Vote on the NZSL name for Whaikaha - Ministry of Disabled People
- Information on how to vote
- What is Whaikaha?
- Background on name
- Whaikaha branding
- How do sign names work?
- NZSL Board Media Release
- te reo Māori
- New Zealand Sign Language (NZSL)
Whaikaha wants to respect Deaf culture, so they are asking only Deaf people to vote on the sign name. If you are a member of a Deaf organisation you should be receiving an email from them directly. Alternatively, Deaf people can also complete the Whaikaha NZSL name survey via this link .
The sign name with the most votes will become the official sign name of Whaikaha - Ministry of Disabled People after the final endorsement by the NZSL Board.
Whaikaha is a new Ministry set up in partnership with the community and Māori to transform lives.
The purpose of Whaikaha is to deliver much needed change to the lives of Deaf people, disabled people and their whānau through the services and supports it funds, policy work and its role in cross-Government stewardship. All our work is underpinned by obligations to Te Tiriti o Waitangi, NZSL Act, Enabling Good Lives principles and the United Nations Convention on the Rights of Persons with Disabilities.
Whaikaha has a responsibility in this partnership to listen to the voices of the Deaf and disabled community and learn from the process of working together.
When the Whaikaha name was first being established, officials, Deaf people and disabled people agreed the name should include te reo Māori, English and New Zealand Sign Language.
The word ‘Whaikaha’ is closely associated with Maaka Tibble, a Ngāti Porou kaumatua, who has worked in the disability community for decades and is a founding member of the Māori Disability Leadership Group. He suggested ‘Whaikaha’ or ‘Tāngata Whaikaha’, which is based on disabled people’s strengths and reflects a positive view of disability.
The English part of the name, ‘Ministry of Disabled People’ was developed through community engagement with Deaf people and disabled people. Many thought it was important the name was clear on what the Ministry was about and wanted it to show that the disabled people would be leaders and partners in the Ministry, rather than it being ‘for’ disabled people, they wanted it to be ‘of’ disabled people.
The kaupapa of Whaikaha is to support disabled communities to flourish and be self-sustaining. A whakatauākī or Māori proverb, was developed with Māori advisors and the community. The inspiration was the Rātā tree, which grows with the support of another tree until it gains the strength to be self-sustaining.
- Me he aka rātā ka tipu, ka puāwau tahi kia tū kaha i ngā hihi ō Tamamuiterā.
- Like the rātā vines growing together and flourishing to stand strong in the warmth of the sun.
There is also a tohu design which is a visual representation of the whakatauākī, reflected through whakarare patterns, a series of parallel lines, with intersecting curved elements. These represent rātā vines connecting and supporting each other as they grow into trees.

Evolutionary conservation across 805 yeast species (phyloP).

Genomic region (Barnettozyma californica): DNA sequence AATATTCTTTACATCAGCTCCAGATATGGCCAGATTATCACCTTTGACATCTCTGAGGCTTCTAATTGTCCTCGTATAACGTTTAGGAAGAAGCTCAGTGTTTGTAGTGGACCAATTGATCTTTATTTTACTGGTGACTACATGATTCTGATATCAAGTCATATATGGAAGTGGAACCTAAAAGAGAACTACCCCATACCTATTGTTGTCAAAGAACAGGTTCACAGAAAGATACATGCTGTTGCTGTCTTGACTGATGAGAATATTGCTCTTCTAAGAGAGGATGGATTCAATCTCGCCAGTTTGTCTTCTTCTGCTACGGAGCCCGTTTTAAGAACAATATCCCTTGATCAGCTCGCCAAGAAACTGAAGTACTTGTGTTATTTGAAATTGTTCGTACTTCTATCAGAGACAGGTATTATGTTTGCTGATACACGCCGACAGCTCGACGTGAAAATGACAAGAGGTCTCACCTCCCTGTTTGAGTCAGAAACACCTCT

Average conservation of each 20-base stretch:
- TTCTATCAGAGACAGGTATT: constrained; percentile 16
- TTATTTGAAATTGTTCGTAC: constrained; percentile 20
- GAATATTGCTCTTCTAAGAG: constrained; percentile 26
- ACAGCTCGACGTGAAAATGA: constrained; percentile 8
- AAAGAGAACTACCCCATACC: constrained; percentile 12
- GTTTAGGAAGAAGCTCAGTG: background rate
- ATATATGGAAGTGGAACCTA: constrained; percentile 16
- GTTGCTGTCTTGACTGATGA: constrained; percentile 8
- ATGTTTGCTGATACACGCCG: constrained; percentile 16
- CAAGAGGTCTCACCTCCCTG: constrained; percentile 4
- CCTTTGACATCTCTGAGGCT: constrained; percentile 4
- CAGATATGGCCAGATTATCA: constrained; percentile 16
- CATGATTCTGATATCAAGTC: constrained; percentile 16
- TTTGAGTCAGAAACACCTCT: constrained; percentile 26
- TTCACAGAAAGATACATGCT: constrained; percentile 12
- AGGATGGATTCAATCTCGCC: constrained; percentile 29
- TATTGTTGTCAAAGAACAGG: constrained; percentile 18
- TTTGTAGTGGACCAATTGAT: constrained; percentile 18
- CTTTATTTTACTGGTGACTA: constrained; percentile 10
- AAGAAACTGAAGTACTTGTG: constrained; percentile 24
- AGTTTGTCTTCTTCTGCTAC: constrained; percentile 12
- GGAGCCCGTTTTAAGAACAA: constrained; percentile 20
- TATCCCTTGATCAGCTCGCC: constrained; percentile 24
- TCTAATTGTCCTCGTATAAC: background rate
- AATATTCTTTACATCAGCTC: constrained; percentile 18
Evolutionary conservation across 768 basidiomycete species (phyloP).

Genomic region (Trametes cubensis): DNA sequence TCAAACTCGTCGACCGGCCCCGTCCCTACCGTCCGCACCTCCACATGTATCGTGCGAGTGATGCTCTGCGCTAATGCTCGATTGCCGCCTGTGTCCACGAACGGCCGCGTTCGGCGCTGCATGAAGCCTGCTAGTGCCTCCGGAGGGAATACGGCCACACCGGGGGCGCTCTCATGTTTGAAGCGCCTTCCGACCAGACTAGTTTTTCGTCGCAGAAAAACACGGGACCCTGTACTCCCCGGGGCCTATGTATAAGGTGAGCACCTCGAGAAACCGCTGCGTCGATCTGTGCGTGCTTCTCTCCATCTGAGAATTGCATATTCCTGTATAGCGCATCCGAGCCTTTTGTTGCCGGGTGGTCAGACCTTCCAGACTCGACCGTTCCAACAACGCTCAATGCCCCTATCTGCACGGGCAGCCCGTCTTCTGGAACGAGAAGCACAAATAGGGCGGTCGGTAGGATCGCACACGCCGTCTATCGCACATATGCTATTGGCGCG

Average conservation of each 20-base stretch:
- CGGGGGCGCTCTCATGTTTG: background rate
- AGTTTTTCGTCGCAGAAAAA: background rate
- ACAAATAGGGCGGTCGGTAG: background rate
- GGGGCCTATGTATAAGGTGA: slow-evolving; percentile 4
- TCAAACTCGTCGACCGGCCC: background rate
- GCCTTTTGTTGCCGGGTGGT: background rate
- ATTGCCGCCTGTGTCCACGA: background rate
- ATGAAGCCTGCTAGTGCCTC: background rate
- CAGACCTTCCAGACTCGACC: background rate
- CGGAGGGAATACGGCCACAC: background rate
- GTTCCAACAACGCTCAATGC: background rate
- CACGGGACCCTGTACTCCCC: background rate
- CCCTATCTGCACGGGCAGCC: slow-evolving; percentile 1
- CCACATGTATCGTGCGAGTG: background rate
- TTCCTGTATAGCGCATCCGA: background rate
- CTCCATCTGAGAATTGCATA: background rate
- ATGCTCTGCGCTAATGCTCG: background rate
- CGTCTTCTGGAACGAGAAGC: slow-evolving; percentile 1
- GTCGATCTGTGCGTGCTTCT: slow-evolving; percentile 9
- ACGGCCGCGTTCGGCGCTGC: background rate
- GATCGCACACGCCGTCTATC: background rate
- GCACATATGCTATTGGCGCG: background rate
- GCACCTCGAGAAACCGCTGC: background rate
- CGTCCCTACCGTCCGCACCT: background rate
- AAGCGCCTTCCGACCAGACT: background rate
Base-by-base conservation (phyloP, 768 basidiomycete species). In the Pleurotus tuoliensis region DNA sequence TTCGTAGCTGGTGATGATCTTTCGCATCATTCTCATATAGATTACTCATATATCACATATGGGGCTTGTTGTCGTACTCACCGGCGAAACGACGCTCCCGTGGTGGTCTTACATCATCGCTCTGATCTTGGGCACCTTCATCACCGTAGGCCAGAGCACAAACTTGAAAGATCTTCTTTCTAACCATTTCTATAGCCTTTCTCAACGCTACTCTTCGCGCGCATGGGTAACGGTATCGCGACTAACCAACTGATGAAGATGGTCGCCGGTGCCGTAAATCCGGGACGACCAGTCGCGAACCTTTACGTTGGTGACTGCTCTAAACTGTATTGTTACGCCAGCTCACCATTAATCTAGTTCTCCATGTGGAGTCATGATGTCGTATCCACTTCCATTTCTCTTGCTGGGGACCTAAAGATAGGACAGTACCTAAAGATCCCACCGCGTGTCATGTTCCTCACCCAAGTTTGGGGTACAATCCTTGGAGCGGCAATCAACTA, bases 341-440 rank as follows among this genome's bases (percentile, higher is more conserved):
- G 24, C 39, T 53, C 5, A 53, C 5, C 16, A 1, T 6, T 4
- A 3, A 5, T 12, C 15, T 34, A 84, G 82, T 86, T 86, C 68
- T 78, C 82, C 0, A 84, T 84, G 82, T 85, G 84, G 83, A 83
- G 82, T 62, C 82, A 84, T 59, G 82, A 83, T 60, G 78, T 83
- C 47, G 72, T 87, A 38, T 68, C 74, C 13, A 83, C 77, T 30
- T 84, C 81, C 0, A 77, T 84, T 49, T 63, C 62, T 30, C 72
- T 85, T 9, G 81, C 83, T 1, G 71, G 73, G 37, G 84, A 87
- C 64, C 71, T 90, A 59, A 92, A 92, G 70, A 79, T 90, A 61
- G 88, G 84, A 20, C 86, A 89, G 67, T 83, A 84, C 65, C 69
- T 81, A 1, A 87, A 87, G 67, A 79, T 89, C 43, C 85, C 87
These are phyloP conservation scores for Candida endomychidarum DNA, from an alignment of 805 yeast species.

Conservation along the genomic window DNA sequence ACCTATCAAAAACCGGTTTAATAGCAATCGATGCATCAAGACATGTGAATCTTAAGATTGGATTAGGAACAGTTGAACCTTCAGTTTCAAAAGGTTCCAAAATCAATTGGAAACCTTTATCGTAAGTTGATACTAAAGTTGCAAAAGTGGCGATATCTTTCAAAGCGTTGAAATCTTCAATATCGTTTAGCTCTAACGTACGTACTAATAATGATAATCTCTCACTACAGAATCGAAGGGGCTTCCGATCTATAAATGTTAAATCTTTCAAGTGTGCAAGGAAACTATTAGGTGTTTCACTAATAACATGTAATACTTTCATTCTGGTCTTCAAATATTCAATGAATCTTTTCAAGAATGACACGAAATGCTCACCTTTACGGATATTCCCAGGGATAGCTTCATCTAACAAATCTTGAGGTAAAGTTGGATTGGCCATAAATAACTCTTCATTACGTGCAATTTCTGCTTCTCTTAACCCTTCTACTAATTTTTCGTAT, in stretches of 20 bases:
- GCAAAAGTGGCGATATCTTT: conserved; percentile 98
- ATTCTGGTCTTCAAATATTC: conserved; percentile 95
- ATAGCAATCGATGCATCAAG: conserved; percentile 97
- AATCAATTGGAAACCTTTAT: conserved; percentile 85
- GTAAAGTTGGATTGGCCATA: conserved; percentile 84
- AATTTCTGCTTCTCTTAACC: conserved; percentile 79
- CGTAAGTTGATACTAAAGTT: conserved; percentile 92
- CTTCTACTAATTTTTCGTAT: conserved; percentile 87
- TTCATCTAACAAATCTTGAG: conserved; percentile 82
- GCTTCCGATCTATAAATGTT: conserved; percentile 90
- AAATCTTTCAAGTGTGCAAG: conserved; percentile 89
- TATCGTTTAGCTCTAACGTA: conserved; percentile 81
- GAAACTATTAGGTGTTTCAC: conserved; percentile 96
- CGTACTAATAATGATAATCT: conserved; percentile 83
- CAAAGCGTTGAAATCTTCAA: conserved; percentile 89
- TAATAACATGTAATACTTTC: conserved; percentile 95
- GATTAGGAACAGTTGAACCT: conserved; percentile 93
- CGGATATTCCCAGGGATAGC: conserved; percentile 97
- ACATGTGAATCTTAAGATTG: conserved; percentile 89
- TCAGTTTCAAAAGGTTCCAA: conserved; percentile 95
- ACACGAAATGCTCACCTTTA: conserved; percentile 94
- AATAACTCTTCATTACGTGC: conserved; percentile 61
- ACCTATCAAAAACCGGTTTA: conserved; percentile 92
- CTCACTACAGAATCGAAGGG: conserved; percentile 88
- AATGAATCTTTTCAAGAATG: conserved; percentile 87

Sign names are common in the Deaf community and are a strong part of Deaf culture.
Sign names are given by Deaf people to people and places frequently talked about by the Deaf community.
They are given to people or places to represent different factors such as:
- A visual feature or landmark
- Something famous or well known
- Meaning of the word
- Lip pattern
The New Zealand Sign Language (NZSL) Board has announced that voting is open on options for the sign name for Whaikaha – Ministry of Disabled People.
Whaikaha will be the first ministry in New Zealand to have a name in all three of our official languages.
NZSL Board Chair Rhian Yates, said “Sign names are part of Deaf culture and are gifted by the Deaf community to organisations and people.”
“Three options have been developed by an NZSL expert group with people from NZSL Board, te rōpū Kaitiaki, Deaf Aotearoa, Deaf Action and the Deaf Studies Research Unit (DSRU) at Victoria University of Wellington.
One option reflects the name of Whaikaha, which is based on people’s strengths and means 'to have ability' or 'to be enabled'. The second option uses finger spelling of Whaikaha. The third option represents the logo of Whaikaha, which reflects the rātā tree that grows with the support of another tree until it gains the strength to be self-sustaining and the Ministry’s whakatauki.
“The NZSL Board welcomes all Deaf people to help decide which sign name should be used as the official sign name for Whaikaha. We are respecting Deaf culture by asking only Deaf people to vote.
“Deaf organisations will email members a survey link to vote. This will include the national Deaf Education Centre, Ko Taku Reo, to ensure Deaf students can take part.
“This is a historic moment for Deaf people and for Aotearoa. We encourage Deaf people across the motu to take part in recognising the value of NZSL,” said Rhian Yates.
Voting is open from 8 – 21 June 2023. Deaf people who don’t get a link can email email@example.com to take part.
About the NZSL Board
The purpose of the NZSL Board is to promote and maintain NZSL by ensuring the development, preservation and acquisition of the language, and to provide expert advice to government and the community on NZSL. The NZSL Board has up to 10 members in total, all of whom are NZSL users, and a majority of members are Deaf NZSL users.
Page last updated: